Why am I still writing about Michael Gove?

I thought that, with yesterday’s post, I had managed to get everything I needed to say about Michael Gove’s intervention on the First World War out of my system.  Then I read this and I discovered that I had not.

I consider myself a ‘proper’ historian, a ‘careful’ researcher and, as it happens, one who spends an awful lot of time reading the accounts, both contemporary and retrospective of ‘the men who were there’.  In fact, I have written at some length about why there are historical problems of privileging ‘the men who were there’ as witnesses to the ‘truth’ of the past.  And yet, unlike Mr Mastin, and, as it happens, Sir Richard Evans and Gary Sheffield, I do believe there is a value to showing Blackadder Goes Forth in the classroom, not simply for what it tells us about ‘the different ways in which the past has been interpreted’, and certainly not because of what it has to tell about the lived reality of the war.  But it does have a great deal to tell us about the history of how the war has been remembered and commemorated as a major cultural (as well as military) event in British history and is thus an important historical document in its own right.

I am not going to rehearse my defense of why the cultural history of the war is at least as important as the military history, this centenary year of all years, here.  I have been making that argument in just about every piece of academic work I have published and I have a book review to write.  But I am going come out and say yes, we should be showing students of the history of the war television programmes like Blackadder and getting them to read books like Birdsong and Regeneration. They will teach students as much about how the war was remembered in the last quarter of the twentieth century as they will about the war itself, but that too is part of the history of the war.

What is more, I would add that we should also be getting students to read Sergeant Michael Cassidy by ‘Sapper’, The Return of the Soldier by Rebecca West, Unpleasantness at the Bellonna Club by Dorothy L. Sayers, Kitty by Warwick Deeping.*  They should be watching Journey’s End and The Big Parade and La Grande Illusion.  Will these cultural works tell them the ‘truth’ about war experience? Only as much as Robert Graves’s Goodbye To All That tells the truth of war experience.  But they do tell us a great deal about how the war was remembered and understood and interpreted by British (and French) culture.  And that, too, is the proper history of the First World War.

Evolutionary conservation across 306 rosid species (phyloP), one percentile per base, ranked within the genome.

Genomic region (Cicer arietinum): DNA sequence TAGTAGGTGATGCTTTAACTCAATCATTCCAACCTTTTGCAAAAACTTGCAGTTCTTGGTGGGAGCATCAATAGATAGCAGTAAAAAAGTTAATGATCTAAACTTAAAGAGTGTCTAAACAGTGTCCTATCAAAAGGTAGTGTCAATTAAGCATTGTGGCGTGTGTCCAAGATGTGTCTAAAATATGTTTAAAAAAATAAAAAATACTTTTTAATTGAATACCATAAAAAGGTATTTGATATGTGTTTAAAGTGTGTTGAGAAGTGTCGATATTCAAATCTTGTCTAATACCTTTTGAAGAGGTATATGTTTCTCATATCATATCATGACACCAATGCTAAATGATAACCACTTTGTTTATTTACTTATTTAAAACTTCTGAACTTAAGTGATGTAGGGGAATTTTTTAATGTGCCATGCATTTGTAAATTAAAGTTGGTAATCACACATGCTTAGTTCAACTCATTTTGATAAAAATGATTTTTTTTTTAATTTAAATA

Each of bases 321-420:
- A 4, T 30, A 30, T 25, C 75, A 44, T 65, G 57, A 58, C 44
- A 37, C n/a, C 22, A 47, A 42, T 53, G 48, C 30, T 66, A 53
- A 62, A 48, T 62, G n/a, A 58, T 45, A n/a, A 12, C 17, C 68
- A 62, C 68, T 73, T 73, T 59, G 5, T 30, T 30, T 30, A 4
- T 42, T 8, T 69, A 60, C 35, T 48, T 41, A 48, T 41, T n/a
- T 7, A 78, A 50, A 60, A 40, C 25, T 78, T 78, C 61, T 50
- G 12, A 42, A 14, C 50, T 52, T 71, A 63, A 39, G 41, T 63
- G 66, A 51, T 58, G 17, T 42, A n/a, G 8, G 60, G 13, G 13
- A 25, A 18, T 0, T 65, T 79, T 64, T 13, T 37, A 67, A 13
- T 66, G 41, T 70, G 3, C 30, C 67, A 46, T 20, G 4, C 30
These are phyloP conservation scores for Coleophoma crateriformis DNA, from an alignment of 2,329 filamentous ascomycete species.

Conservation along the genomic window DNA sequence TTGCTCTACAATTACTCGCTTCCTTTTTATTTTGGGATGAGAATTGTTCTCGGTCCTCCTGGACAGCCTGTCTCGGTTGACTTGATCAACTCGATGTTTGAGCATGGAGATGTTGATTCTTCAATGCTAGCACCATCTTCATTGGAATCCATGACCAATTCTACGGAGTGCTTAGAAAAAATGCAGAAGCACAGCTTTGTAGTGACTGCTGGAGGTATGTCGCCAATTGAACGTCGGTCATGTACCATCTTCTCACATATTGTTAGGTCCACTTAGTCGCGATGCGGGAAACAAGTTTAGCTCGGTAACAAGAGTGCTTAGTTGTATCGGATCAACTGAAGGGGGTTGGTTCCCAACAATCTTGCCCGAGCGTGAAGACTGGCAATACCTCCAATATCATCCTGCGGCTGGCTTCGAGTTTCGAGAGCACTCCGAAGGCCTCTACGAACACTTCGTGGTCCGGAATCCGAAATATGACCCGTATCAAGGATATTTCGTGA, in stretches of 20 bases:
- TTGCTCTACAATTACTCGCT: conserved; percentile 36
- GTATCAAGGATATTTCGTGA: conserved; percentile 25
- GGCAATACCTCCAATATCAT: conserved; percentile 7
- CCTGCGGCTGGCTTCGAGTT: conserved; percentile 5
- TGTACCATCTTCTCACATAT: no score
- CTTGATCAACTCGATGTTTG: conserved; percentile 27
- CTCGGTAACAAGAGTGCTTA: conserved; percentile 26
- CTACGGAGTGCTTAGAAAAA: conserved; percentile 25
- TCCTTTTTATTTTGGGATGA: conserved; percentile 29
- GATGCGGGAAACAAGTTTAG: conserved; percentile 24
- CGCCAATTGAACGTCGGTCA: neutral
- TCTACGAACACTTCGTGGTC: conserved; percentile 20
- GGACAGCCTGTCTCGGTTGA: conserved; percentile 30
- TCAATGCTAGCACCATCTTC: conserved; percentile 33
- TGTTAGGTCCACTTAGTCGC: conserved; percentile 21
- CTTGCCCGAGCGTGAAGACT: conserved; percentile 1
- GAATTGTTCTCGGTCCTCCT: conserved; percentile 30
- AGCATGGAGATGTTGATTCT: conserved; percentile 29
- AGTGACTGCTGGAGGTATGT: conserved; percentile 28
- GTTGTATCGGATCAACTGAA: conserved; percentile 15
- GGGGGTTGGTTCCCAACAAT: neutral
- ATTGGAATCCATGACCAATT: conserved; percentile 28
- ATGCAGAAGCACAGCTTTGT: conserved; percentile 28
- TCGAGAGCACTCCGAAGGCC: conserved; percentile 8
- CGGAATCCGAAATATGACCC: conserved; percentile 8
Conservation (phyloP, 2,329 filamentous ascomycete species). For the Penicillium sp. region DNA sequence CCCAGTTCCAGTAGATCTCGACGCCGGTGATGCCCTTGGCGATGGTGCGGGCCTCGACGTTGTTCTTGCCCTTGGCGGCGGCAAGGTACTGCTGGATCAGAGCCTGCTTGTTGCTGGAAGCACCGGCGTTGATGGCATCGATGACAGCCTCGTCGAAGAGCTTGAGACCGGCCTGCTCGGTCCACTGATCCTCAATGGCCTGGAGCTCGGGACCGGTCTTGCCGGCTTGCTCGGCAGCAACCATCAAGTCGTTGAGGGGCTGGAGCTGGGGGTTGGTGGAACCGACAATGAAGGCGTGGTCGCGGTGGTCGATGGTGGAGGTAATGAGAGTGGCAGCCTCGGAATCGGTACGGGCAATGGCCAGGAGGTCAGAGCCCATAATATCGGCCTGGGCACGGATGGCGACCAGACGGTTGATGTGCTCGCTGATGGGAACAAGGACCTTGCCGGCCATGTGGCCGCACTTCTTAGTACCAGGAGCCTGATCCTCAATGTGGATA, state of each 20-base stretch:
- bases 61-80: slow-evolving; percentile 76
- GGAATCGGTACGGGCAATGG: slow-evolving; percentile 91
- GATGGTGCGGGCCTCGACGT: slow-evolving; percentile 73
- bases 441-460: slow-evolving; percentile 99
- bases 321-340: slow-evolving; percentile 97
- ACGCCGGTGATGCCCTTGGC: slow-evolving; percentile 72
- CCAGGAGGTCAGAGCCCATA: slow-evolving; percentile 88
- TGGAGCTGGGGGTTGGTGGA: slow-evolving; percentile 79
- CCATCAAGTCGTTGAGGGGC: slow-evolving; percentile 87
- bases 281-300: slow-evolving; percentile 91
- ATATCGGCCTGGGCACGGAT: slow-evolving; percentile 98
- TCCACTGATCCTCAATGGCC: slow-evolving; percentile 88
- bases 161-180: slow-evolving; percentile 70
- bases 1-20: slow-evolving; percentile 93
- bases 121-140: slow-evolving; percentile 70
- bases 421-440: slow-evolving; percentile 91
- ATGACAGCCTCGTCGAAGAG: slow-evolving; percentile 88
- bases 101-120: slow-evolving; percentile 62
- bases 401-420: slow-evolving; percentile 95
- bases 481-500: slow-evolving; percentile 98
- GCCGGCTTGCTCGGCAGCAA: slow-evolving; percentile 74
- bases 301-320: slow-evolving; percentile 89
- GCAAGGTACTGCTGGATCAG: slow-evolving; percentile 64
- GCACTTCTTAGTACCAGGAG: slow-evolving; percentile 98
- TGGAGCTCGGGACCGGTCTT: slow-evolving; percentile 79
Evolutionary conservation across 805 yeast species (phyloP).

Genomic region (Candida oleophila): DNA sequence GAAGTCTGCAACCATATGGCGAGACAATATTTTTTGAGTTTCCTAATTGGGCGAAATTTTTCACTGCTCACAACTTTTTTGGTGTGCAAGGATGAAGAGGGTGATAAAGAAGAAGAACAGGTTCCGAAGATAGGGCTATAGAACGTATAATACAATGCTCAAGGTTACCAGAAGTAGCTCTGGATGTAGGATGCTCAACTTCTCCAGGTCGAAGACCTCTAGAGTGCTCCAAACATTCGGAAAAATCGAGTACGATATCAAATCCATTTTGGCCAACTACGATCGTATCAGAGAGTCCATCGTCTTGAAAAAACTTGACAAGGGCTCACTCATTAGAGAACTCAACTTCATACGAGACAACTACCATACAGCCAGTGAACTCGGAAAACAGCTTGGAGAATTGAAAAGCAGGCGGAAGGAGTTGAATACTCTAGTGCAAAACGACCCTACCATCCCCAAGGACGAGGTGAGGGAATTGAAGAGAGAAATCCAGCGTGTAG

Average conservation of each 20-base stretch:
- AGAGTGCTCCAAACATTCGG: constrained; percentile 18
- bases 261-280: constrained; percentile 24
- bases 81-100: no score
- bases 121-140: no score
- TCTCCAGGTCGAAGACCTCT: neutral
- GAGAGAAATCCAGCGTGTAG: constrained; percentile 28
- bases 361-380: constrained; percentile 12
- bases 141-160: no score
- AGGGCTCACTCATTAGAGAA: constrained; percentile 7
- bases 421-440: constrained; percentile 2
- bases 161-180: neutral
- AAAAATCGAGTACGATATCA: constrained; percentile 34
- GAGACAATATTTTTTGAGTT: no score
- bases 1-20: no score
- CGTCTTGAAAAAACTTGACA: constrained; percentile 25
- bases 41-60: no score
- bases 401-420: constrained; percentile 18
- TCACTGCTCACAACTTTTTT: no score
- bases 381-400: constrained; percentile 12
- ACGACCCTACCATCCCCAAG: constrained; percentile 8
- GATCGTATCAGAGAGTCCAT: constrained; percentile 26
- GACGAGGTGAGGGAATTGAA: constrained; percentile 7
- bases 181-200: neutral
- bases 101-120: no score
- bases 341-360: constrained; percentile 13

*I have personally cited all these works of fiction as historical evidence in essays which have been published by reputable publishers in independently refereed journals. References available upon request.

Advertisements

In which the saga concludes (sort of)

Those of you who follow me on Twitter may remember a series of tweets attached to the hashtag #thesagacontinues.  These related to the writing of a paper on cultural representations of shell shock which I was struggling with.  One part of the problem was that I was extremely intimidated by the line-up of participants at the conference, Aftershock: Post-traumatic Cultures since the Great War, where I was presenting the paper, an extraordinary pantheon of academic specialists including Jay Winter, Mike Roper, Simon Wesselly, Sophie Delaporte and Fiona Reid, among many others.  Reading the participants list felt a bit like reading the bibliography of my PhD.

Well, the conference, held at the end of May, has been and gone and was much more enjoyable than my agonized tweeting might have predicted.  It was a pleasure to meet up again with colleagues such as Jay and Mike who I haven’t seen since my move to Leeds.  It was even more of a pleasure to make the acquaintance of others whose work I either have admired from afar or whose exciting research (into the trauma suffered by Second World War RAF ground crew or French films of shell shock, to give just two examples) I encountered for the first time.  The papers presented were, as might be expected, extremely stimulating.  Particularly exciting from my perspective were Sophie Delaporte’s discussion of psychological trauma in relation to Freud’s ideas about the encounter with death, which has forced me to completely rethink my own attitude to Freudian theory, and Mike Roper’s paper on his current project interviewing the children of First World War ex-servicemen on their experiences of childhood which looks to be yielding a wealth of original and fascinating information.  I also acted as commentator on a panel of papers well outside my own field of expertise, dealing with the interactions between civilians and soldiers of contemporary conflicts, which gave fascinating perspectives on the problems of that individuals have in making transitions between the identities of civilian, soldier and veteran.

There was also a great deal of networking (some over one of the tastiest conference dinners, in a unique restaurant in Christiania, that I have ever had), with the happy result that I was able to add three more speakers to the roster of the workshop I am running in October.

Oh, yes, and the paper went quite well in the end, with it even being described as ‘lovely’ by one person!  More usefully, I realised that the other problem I had had with writing it is that I was attempting to squeeze the subject matter for a book into the space of 20-minute paper.  At some point in the future I am going to need to write something substantial on representations of trauma in 20th century popular culture.  It is a subject I keep coming back to, time and again.  Some day I am going to have to research it much more fully and lay that particular ghost of my Phd. to rest.

So the saga has concluded successfully.  Well, almost.  Two months later and I am still waiting for my expenses claim to make its way through the new(ish) on-line system…